Home inspection findings by Frank Schulte-Ladbeck, Professional Real Estate Inspector TREC# 9073

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First Steps in Creating an Energy Efficient Home

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Are you planning to spend money on your home this year? Is your project focused on improving you energy efficiency? Then there is the likely chance that you are going to take the wrong step.

A few weeks ago at a party, I had a great conversation with someone who was planning on having solar panels installed on his home. He thought that he would be producing more of his own electricity with this move; however, the installer informed him that he may not be obtaining what he hoped he was going to produce. Solar panels are great, but they are not as great at converting all of the sun’s energy that hits them into power for your home. This homeowner had taken one important first step: insulating the attic, and he had checked on ventilation. After hearing about a survey where homeowners indicated that they would be going after the big projects to save money on their utilities, I realized that thinking about these larger renovations was what most people consider. There are great articles out there, but since I was asked to participate in an Earth Day event, I thought that creating my own list to give out was appropriate, then I figured that I should share it here.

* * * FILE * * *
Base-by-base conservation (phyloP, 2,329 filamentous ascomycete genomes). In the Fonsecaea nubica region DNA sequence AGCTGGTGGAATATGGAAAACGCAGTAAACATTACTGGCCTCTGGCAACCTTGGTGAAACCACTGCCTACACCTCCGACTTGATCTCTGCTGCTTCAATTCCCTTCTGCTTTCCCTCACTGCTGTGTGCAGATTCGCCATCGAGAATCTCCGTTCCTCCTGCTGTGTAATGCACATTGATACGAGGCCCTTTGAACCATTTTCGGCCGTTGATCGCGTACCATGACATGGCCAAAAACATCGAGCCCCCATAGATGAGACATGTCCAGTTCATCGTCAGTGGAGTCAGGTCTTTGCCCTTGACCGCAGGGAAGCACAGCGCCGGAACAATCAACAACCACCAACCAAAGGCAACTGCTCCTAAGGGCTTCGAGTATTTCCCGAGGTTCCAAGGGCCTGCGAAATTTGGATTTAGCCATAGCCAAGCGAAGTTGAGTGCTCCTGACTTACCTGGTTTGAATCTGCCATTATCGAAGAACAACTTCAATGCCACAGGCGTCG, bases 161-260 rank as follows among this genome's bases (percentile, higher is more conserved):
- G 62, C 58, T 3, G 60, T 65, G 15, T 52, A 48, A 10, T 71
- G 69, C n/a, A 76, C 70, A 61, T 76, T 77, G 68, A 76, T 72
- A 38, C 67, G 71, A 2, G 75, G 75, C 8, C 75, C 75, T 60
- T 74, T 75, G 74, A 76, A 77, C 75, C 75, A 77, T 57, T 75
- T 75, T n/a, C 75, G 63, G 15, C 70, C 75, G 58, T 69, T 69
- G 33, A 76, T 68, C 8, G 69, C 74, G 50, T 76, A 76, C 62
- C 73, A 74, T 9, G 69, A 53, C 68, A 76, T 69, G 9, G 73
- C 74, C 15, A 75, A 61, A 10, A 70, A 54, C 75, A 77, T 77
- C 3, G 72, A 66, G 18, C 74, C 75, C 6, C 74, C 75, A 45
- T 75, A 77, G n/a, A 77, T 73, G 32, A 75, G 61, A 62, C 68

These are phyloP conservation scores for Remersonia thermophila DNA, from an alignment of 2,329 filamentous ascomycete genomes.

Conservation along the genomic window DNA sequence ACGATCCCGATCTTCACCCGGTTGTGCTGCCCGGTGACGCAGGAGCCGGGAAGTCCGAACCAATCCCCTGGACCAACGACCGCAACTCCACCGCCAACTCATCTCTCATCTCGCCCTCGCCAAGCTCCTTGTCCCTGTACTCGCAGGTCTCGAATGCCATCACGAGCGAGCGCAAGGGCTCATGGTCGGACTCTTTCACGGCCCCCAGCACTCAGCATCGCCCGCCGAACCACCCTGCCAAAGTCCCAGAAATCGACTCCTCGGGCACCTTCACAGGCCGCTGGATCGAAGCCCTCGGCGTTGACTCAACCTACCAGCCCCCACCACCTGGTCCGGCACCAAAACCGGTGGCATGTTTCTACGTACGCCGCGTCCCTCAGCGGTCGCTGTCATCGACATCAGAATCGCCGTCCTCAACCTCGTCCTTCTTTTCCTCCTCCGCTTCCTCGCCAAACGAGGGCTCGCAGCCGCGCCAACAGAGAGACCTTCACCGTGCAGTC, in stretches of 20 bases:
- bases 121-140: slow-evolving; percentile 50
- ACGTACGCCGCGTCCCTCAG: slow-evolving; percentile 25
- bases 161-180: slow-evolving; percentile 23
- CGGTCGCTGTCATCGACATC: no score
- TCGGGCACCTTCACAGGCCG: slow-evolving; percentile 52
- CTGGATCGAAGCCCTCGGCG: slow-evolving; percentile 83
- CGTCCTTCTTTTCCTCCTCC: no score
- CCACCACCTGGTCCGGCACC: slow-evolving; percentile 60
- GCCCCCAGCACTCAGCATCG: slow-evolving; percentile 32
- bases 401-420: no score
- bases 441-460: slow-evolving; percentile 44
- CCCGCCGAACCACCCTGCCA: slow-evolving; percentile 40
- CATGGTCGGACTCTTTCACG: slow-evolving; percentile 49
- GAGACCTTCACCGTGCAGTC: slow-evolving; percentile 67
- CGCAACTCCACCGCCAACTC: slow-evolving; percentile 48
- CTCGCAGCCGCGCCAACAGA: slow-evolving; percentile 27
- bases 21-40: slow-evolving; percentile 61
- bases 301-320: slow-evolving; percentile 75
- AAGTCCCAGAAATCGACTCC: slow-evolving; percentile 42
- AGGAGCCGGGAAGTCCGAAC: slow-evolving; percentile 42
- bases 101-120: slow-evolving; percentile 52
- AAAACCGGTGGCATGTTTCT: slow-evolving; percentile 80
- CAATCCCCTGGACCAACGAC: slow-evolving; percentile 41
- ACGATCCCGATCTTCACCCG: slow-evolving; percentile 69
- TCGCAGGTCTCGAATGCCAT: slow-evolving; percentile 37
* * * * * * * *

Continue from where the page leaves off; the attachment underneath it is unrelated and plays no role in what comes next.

Lights– LEDs will be the wave of the future, but there are not too many options when it comes to lumens. Go with CFLs (compact fluorescent lights) for right now. Many homeowners only change out a few bulbs, but go through the entire home.

Power strips– many items are constantly drawing power even when not being used, like your television. Plugging these items into a power strip can make it easy to turn off the power to everything at once. There are power strips that will turn off the power for you if you are not in the habit (They cost about $30).

Insulation and a radiant barrier– did you know that a home may not have all of its attic insulated? Having at least 14″ of insulation throughout the attic is the minimum. Trying to obtain an R48 is the best for Houston. Treat any attic access that opens up to a living space as an exterior door, so insulate it and install weatherstripping. If it is too hard to install the radiant barrier on the rafters, you could lay it over the insulation. If your garage is attached, then the attic above it should be insulated, and the garage doors should be as well.

Ventilation– when you begin to insulate, you also have to remember to consider attic ventilation. Most homes have the minimum of ventilation needed. Air flow through the attic helps reduce moisture problems, but it also helps cool the attic. A little more expensive, yet a great way to create that air flow is a solar powered vent. These cost about $250. They install like most vents, but you do not need to hook them up to the electrical system.

Caulk– a tube of caulk and a caulking gun will be under $15, but this can save more money than other fixes. Your home has wall joints where ever two wall surfaces meet or where there is a wall penetration, like a window. All of these joints should be sealed. You prevent the movement of warm air in or out of the house. On windows, you should look at the interior as well as the exterior. Pull back the blinds to look at the top of the window frame. If there is a gap, you should caulk that space. Check your caulk every year. Movement of the hose, a bad adherence, or other issue may cause you to re caulk.